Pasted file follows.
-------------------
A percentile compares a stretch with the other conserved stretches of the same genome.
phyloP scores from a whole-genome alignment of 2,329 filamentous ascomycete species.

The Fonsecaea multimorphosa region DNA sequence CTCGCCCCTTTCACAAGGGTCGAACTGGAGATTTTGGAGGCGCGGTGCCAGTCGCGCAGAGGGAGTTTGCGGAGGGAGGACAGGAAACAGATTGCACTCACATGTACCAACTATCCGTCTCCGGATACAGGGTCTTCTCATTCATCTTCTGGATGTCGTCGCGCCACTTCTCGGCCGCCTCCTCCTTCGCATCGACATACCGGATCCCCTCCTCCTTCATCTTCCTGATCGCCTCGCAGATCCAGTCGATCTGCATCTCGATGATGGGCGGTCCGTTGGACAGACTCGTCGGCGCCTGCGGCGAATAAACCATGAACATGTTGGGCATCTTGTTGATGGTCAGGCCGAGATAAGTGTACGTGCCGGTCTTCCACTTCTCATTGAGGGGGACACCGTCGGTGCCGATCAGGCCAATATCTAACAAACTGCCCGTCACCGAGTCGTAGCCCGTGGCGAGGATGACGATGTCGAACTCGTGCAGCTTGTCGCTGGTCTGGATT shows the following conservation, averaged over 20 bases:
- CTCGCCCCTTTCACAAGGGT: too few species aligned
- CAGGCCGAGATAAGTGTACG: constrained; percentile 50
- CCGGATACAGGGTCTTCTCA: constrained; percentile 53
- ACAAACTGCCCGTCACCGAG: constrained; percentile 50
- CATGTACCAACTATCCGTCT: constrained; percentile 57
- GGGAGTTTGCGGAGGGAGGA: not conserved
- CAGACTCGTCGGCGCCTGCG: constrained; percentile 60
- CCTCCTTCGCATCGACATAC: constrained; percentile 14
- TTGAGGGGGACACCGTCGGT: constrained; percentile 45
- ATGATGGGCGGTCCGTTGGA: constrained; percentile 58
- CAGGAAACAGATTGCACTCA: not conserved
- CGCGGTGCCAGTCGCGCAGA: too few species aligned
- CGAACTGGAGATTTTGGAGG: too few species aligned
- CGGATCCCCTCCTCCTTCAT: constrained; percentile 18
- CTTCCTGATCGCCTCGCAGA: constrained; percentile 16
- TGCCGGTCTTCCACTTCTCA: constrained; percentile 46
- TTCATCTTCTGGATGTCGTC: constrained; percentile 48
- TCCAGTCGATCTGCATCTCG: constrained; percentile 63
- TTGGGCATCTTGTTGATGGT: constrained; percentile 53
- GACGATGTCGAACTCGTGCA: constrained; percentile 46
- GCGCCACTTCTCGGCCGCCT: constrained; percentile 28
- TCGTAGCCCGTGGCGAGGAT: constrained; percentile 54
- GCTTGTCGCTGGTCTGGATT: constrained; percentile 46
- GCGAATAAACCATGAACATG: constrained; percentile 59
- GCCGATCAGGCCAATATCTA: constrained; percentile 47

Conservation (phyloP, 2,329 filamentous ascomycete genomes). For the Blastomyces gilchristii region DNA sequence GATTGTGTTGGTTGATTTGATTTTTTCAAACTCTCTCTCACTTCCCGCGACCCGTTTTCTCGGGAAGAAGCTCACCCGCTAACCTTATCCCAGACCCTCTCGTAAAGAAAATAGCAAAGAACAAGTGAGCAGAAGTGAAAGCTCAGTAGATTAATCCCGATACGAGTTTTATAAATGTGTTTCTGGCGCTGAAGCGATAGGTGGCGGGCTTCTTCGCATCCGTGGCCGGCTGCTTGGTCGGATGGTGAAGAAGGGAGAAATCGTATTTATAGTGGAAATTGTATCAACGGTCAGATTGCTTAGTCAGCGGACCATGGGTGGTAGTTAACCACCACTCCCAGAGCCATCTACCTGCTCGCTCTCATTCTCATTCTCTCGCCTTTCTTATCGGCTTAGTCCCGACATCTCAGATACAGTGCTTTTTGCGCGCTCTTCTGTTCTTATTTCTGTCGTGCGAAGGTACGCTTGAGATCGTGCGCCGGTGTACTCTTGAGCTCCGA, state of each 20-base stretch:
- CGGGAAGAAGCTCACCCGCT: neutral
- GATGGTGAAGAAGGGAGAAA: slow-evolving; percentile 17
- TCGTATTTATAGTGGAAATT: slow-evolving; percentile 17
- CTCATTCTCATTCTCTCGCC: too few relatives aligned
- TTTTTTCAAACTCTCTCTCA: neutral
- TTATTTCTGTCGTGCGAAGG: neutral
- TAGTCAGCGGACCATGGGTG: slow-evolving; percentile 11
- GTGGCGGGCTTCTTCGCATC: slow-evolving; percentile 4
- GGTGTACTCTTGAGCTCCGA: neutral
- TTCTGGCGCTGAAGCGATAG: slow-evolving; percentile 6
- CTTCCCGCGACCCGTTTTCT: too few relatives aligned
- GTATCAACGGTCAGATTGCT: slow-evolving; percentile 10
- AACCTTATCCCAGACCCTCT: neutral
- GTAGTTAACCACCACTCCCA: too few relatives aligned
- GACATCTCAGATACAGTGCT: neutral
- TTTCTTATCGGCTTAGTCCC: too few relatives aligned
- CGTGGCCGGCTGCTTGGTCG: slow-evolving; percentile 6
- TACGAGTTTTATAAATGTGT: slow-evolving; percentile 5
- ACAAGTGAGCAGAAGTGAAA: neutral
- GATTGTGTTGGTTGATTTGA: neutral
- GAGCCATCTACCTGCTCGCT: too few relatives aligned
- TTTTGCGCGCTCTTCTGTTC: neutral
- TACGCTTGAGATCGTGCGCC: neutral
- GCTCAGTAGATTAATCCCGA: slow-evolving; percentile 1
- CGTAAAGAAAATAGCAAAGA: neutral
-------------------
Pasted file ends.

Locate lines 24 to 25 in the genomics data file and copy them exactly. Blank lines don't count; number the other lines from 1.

- GCGCCACTTCTCGGCCGCCT: constrained; percentile 28
- TCGTAGCCCGTGGCGAGGAT: constrained; percentile 54